This article is from the archives of the UB Reporter.

UB Council hears arguments for, against graduation rates as effective measure

Published: March 3, 2005

Contributing Editor

Are rates of graduation a reliable measure of how well a university is doing?

That was the question that President John B. Simpson posed—and answered—during the UB Council meeting yesterday.

Simpson presented a briefing that looked at graduation rates, commonly considered a key measure of institutional success, then talked about why they are and sometimes are not an effective way to evaluate universities.

Measuring graduation rates, which became federal policy with the 1990 Student Right to Know Act, "seems on the surface to be very simple-minded, very straightforward, and very important in thinking about institutional success," Simpson said.

But, he added, "perhaps in some ways, it is not the best measure."

That's because in tracking the percentage of students who graduate in four, five and six years, the method includes only those students who enter the institution as full-time, first-time freshmen. These groups, or cohorts, exclude students who enter or leave the school in other ways.

"If students transfer out of the university, whether or not they ever finish a degree elsewhere, they count as a non-graduate. If students transfer in and complete a degree, they are not counted in the cohort that's graduating," Simpson said. "Just to give you a perspective, a little more than one-third of students we get coming in each year are not native freshman."

Research also has identified three categories of factors that affect graduation rates—institutional characteristics, student characteristics and college experiences—and "on these, the University of Buffalo does not do well," Simpson said.

"Privates do better than publics; large, complex institutions, especially urban institutions, do less well than small, non-urban institutions; more select institutions do better than less select ones; and those with academic emphases on engineering and the sciences tend to do less well than those with academic emphases on liberal arts," he said.

In terms of student characteristics, Simpson noted that while institutional retention and graduation rates "are attributed directly to the kinds of students you have in your population, as I think about this—the kinds of students we have—I think about what our mission is, and our mission is not to graduate the maximum number of students in four or six years."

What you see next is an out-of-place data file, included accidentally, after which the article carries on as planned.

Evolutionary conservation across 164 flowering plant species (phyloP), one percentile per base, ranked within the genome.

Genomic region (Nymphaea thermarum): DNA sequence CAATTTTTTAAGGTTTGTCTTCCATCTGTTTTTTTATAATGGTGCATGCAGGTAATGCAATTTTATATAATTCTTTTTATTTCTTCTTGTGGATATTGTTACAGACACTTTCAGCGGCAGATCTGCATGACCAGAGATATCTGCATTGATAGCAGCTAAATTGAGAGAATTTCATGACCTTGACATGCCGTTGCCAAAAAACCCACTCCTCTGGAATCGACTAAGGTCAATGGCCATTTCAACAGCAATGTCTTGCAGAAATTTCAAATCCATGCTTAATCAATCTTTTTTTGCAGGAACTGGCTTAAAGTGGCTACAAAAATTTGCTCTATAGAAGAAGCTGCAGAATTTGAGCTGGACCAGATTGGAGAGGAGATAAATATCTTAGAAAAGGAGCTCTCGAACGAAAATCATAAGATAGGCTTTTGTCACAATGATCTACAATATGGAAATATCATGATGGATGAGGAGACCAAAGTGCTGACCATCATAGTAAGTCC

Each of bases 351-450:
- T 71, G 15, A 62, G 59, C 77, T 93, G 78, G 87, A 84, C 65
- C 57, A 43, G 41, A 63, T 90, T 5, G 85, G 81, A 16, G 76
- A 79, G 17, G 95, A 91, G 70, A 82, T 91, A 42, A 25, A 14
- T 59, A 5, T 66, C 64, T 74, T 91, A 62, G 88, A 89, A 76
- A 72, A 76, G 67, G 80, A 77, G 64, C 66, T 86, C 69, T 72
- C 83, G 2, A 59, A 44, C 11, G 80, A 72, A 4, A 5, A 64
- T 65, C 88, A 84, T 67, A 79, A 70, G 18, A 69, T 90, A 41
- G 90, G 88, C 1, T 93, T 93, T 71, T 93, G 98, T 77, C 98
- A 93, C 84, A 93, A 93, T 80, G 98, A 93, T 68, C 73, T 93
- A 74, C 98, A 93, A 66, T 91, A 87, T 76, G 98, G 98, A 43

Characteristics that promote higher graduation rates include not only high standardized-test scores, but also higher family incomes, and populations of students who live on campus, work only on campus, who are young and who are white.

"We have at UB a higher percentage of students, by a lot, who have PELL grants (federal grants based on income) than any other AAU institution, with the exception of Stony Brook. We are serving a student body—and I endorse this entirely—that is not economically advantaged," Simpson said. "We serve a particular kind of student body."

Yet, even without some of the more positive factors, UB has done "better than the national average, but not as good as other AAU publics" in terms of four-, five- and six-year graduation rates, according to Simpson. A chart of schools within the SUNY system, Simpson pointed out, shows also that UB is "ahead of Stony Brook, co-equal with Albany, considerably behind Binghamton, yet very much ahead of all SUNY four-year institutions."

Binghamton, he noted, is "more selective in terms of who is admitted, is in a small town and is primarily a residential institution. Less than a quarter of our students live on campus."